Exploring London's Cultural Attractions

From ancient Roman ruins to royal palaces & museums, explore London's cultural attractions & discover its rich history & art.

Exploring London's Cultural Attractions

London is a city with a rich and varied history, and its cultural attractions are among the most visited in the world. From ancient Roman ruins to royal palaces, museums, and art galleries, there is no shortage of things to explore in the capital. Founded by the Romans in 43 AD, London was initially an important city in Roman Britain. Although little remains of this period, some ruins still exist, including parts of the Roman walls and the remains of a Roman theater.

After the Romans left, the city's influence diminished until Alfred the Great refortified the site. The Norman conquest made London increasingly important until it was established as the capital of England, a fact that is reflected in the many palaces and royal houses that still stand today. The British Museum is one of the world's leading museums of history and anthropology, boasting some of the largest and most revered collections in the world. These range from Babylonian stone works and samurai armor to ceramics and glass from the Roman Empire.

In September 1954, during the construction of a huge new office building for the insurance firm Legal & General, builders discovered a Roman temple that was located on the banks of the Walbrook River (now a street in London), an old tributary of the Thames and a source of fresh water vital to the functioning of Londinium. The Houses of Parliament or “Palace of Westminster” is where both houses of the United Kingdom's Parliament are located. Originally part of a grand royal palace that had been home to English monarchs for more than 500 years, it became the seat of parliament in the 16th century after King Henry VIII moved his family out following a fire. The iconic clock tower housing Big Ben is probably its most famous feature, and it is now a UNESCO World Heritage Site.

To get an informed visit and see its most interesting parts, take a tour as walking around can be overwhelming. The Poets' Corner is one of its main attractions, as it is where many prominent non-real figures are buried. Another impressive site is the Coronation Chair, produced in 1300-1301 by order of King Edward I to house the Scone Stone brought from Scotland. Kew Palace was built around 1631 by merchant Samuel Fortrey and stands out for its distinctive decorative bricks and pediments. It is also the oldest surviving building in Kew Botanical Gardens.

The HMS Belfast is a light cruiser of the Royal Navy that played a role in both World War II and the Korean War. It is now open to visitors under the command of Imperial War Museum. Launched in March 1938, it was commissioned by Royal Navy shortly before World War II began. The Jewel Tower was part of medieval Palace of Westminster and built in 1365 to store Edward III's wealth, earning it the name “King's Private Closet”. After a fire in 1834, only this tower and Westminster Hall survived.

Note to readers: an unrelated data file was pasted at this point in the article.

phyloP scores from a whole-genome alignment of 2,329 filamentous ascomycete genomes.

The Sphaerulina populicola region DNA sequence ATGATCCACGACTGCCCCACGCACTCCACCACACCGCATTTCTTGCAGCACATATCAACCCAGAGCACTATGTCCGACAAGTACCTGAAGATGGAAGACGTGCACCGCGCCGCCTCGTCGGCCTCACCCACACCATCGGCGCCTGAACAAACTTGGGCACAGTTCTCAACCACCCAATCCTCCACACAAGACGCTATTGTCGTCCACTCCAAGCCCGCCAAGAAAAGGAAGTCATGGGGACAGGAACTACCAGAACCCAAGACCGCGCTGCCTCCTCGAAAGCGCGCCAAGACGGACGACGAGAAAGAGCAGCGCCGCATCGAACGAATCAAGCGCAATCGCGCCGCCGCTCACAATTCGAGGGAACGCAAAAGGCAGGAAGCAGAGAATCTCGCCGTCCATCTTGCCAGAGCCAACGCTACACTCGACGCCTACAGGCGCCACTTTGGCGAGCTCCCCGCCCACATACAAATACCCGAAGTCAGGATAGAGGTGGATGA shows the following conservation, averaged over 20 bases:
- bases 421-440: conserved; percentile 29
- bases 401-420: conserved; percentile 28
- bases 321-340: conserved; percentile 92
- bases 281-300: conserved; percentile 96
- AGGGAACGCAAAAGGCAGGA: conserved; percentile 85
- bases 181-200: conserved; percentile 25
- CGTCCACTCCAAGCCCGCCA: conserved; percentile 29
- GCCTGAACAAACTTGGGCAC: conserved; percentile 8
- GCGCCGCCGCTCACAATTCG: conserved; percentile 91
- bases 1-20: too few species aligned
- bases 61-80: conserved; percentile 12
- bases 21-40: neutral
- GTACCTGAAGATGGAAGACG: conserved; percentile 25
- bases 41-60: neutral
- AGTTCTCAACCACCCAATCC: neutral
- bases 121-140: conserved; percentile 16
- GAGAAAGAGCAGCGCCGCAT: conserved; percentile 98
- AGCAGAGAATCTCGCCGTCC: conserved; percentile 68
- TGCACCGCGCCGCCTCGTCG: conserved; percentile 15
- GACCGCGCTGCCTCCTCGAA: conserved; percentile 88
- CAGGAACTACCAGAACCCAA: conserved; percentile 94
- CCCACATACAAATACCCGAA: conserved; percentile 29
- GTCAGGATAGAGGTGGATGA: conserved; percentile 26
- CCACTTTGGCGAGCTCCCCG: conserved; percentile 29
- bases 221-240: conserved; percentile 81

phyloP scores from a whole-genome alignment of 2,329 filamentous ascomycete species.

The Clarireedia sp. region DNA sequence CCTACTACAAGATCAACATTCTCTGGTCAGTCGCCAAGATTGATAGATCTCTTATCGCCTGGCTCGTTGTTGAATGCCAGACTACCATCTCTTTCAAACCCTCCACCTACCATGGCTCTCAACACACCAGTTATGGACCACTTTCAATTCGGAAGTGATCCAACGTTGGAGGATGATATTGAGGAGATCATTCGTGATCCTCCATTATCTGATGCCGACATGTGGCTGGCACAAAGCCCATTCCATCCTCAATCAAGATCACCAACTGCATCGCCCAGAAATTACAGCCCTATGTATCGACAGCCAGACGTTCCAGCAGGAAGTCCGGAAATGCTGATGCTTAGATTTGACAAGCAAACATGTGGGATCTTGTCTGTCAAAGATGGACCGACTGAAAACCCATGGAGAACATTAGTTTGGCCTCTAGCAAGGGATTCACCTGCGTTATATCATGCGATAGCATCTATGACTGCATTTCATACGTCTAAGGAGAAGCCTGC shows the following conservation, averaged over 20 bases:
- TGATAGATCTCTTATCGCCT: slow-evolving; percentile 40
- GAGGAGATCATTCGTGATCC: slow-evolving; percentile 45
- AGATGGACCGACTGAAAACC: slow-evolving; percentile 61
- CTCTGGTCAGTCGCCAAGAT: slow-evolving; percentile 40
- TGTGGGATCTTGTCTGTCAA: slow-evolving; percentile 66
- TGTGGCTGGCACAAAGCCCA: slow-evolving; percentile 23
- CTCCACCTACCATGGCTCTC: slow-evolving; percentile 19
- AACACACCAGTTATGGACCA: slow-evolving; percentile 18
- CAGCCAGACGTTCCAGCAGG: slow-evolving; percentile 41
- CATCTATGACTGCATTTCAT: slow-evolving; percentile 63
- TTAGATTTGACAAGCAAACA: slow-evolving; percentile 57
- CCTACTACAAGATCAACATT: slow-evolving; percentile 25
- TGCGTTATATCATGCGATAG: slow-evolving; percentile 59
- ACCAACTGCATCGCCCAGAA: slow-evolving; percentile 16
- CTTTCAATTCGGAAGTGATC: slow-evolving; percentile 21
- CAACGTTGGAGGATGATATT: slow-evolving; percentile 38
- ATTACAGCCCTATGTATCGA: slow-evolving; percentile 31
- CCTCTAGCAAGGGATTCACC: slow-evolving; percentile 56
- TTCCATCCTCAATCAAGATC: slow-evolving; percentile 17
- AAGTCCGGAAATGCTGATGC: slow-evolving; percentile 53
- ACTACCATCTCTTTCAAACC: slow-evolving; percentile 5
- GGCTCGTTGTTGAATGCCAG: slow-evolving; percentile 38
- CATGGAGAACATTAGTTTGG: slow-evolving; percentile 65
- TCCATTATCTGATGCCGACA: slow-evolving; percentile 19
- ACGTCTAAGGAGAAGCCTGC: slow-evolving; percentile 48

Since then, 10 Downing Street has been where prime ministers have governed from and entertained heads of state from around the world. Over time it has undergone renovations and modernizations to bring it into 21st century but unfortunately it cannot be visited except by invitation. Whitehall Palace was home to revolutionary statesman Oliver Cromwell from 1654 to 1658 before being restored to King Charles II in 1660. In 1698, however, a huge fire burned Whitehall Palace to ground and Sir Christopher Wren was commissioned to convert Banquet House into chapel to replace one destroyed by fire. Buckingham Palace has been official residence of British monarchs since 1837 at beginning of Queen Victoria's reign. With 775 rooms it was originally built for Dukes of Buckingham in early 18th century. Hampton Court Palace is a medieval palace that was once Henry VIII's favorite and has served as everything from royal residence to prison.

In 1514 Thomas Wolsey leased it for 99 years before large-scale reconstruction began turning it into luxurious palace. Originally built for Earl of Nottingham, Kensington Palace was purchased by King William III in 1689 after he and his wife Mary II had taken throne from his father James II. Christopher Wren was employed to rebuild and improve it. Eltham Palace is a spectacular Art Deco palace built in 1930s next to medieval hall from 15th century. Great Hall still exists and was originally built for Yorkist King Edward IV in 1470s with his grandson Henry VIII spending much his childhood there. However “new building” dates back to 1930s when Stephen and Virginia Courtauld created masterpiece twentieth-century design. Tower Bridge was inaugurated in 1894 by then Prince Wales (later King Edward VII) as symbol London's growing importance.

Lynda Cox
Lynda Cox

General tv aficionado. Hardcore food buff. Hipster-friendly food enthusiast. Hipster-friendly web advocate. Total internet junkie. Proud internet geek.

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